Store keeper's privilege is an element of common law - which is the basis of law for all states except Louisiana (which uses Napoleonic code).

    Just because big boxes don't exercise it, doesn't mean it isn't there.

    A store keeper CAN forcibly detain you if he has a reasonable suspicion you have stolen from him - and a RFID alarm going off gives them reasonable suspicion.
    An RFID alarm system going off shouldn't be enough reasonable suspicion given how many false positives there are regularly around the country in just about every store. Make no mistake...whether or not they have the authority to do so, to use force to detain the wrong person(ie me) just on an alarm going off could go over like a turd in a punchbowl.

    If I stay(which I normally do when those darn things go off) it's because I choose to do so. Anyone other than verifiable LEO attempting to physically detain or restrain me in any manner is going to soon find out what it feels like to be hit by a 9lb hammer or worse...
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  9. #39
    Member Array Machina's Avatar
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    Quote Originally Posted by ccw9mm View Post
    What specific firearm do you have, that you presume causes security systems to wig out?

    Supposedly, certain Heckler-Koch firearms have such devices embedded.

    Does anyone know about such security systems? Seems silly that they would be programmed to respond to security codes that failed to be within range of ones the store cared about (ie, a firearm in a grocery store; or a CD at the clothing shop). I mean, from the store owner's perspective, it seems irrelevant that someone walks in with code X when the store only cares about Y and Z in their inventory.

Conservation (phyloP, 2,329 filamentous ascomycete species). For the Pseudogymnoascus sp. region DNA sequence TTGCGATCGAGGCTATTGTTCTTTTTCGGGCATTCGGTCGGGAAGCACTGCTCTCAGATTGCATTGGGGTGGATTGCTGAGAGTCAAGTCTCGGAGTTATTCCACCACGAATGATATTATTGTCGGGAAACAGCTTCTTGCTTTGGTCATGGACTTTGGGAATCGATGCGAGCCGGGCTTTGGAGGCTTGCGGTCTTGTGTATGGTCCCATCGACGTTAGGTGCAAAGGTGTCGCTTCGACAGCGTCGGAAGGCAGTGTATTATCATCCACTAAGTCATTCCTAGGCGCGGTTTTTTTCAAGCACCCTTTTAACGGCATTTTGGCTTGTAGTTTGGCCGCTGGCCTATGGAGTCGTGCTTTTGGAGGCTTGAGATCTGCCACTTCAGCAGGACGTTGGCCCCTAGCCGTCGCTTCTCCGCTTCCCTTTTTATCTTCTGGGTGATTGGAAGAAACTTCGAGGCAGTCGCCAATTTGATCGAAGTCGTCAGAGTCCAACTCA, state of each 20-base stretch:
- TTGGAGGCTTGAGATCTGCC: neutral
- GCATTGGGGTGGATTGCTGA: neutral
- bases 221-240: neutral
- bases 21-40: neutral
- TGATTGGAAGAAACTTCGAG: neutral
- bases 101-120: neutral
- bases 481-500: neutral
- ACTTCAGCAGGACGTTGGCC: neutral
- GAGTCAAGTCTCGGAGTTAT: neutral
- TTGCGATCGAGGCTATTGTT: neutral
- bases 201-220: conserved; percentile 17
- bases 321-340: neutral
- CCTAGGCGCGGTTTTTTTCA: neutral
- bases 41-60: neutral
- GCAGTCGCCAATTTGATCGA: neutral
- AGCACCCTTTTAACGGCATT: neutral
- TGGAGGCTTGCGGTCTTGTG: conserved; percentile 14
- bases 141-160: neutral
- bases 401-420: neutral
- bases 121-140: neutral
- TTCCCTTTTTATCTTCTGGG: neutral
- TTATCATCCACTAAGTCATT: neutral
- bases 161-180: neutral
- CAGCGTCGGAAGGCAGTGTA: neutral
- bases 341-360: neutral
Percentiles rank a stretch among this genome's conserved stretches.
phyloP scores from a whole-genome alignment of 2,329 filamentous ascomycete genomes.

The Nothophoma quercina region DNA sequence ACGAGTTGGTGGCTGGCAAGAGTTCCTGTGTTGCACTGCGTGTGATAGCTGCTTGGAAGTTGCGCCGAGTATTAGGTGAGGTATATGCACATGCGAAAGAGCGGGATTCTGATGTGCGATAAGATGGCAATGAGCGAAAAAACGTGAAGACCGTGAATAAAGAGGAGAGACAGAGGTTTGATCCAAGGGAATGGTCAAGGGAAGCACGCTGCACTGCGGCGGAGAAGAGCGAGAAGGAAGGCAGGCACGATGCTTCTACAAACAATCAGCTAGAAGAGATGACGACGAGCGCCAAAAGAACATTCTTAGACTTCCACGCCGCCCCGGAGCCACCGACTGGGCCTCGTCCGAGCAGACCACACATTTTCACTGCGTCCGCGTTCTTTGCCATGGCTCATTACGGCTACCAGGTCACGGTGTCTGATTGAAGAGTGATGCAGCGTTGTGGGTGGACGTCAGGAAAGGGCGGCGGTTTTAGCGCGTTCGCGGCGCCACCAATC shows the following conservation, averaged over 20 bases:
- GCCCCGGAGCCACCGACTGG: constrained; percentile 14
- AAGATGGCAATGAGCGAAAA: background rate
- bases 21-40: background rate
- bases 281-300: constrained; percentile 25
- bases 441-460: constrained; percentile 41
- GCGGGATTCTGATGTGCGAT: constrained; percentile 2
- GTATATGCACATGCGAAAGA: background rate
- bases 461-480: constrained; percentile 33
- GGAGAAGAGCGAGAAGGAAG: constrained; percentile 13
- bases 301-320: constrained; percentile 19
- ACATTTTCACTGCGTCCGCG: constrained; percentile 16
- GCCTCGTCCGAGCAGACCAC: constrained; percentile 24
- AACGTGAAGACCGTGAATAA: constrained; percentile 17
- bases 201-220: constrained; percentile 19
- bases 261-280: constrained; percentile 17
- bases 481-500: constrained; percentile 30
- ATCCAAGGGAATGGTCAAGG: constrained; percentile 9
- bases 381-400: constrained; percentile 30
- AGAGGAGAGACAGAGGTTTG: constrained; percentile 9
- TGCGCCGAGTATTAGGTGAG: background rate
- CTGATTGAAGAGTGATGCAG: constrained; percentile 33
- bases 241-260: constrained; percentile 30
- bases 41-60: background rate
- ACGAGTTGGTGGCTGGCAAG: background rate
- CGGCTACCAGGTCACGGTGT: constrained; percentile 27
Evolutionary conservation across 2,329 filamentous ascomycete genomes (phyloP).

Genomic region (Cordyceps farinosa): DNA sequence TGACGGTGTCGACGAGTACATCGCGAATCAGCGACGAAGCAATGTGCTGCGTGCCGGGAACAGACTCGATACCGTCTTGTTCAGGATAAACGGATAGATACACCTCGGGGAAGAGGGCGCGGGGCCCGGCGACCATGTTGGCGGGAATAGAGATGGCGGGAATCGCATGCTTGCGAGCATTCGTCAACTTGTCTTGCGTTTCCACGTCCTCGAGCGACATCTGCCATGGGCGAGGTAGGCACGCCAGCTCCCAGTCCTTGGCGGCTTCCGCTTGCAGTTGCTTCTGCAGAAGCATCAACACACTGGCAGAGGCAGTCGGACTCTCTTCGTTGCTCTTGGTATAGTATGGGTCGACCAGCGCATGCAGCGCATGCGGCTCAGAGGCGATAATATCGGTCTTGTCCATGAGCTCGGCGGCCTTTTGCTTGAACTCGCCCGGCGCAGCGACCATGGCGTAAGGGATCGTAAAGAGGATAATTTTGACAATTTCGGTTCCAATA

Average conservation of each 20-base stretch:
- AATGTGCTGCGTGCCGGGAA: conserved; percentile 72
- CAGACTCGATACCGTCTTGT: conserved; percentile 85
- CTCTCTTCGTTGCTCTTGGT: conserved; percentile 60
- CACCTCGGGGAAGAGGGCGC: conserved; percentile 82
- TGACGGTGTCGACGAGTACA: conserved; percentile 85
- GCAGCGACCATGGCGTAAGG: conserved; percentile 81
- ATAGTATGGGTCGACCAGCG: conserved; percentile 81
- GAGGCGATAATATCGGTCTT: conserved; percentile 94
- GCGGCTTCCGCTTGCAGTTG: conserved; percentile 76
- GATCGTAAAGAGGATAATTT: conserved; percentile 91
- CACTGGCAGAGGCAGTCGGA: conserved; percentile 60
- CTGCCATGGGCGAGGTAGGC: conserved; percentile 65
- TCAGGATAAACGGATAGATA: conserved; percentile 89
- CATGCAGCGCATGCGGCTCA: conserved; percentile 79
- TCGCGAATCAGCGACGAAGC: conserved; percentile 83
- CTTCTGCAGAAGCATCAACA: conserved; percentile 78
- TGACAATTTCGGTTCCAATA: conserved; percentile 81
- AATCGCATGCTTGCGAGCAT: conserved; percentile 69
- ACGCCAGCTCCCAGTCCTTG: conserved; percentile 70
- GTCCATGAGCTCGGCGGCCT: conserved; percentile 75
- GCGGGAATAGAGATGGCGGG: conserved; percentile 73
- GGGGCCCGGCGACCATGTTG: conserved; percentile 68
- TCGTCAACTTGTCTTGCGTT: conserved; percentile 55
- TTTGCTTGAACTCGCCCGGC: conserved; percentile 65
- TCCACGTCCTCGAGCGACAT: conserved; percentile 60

RFID chips can be as simple as an antenna and a chip. The antenna converts a small amount of radio frequency energy to run the chip, the chip uses the energy to transmit a sequence at a certain frequency, and shuts off.

    If the broadcaster is within range to receive the sequence at the right frequency, then it goes off, knowing a compatible chip is within range of the broadcaster. RFID tags in credit cards work similarly, but at larger frequencies.

    It's easy to kill an RFID tag by broadcasting a very strong signal at the correct frequency, providing too much power to the chip and killing it. I'll be doing this with my new virginia license soon, as there are RFID readers being placed at stop lights, as well as an integrated RFID chip in the license. For what purpose I don't care; RFID is horribly encrypted and needs to be changed before I use it. All you need is a compatible reader to read the RFID chips in credit cards and yank someone's information without them even knowing.

    In short, a simple barcode or a firearm is not enough to trigger an alarm system in a store. There is something on your person that does contain an RFID chip but a chunk of metal, be it a knife or gun, doesn't set it off.

    On a side note, I do not show my receipt to walmart employees or anywhere else except costco. Costco states in their contract of membership that they will check customers as a loss prevention tactic. Walmart has no such contract, and I refuse to be treated like a criminal just because I shop there. Not all walmarts do it either.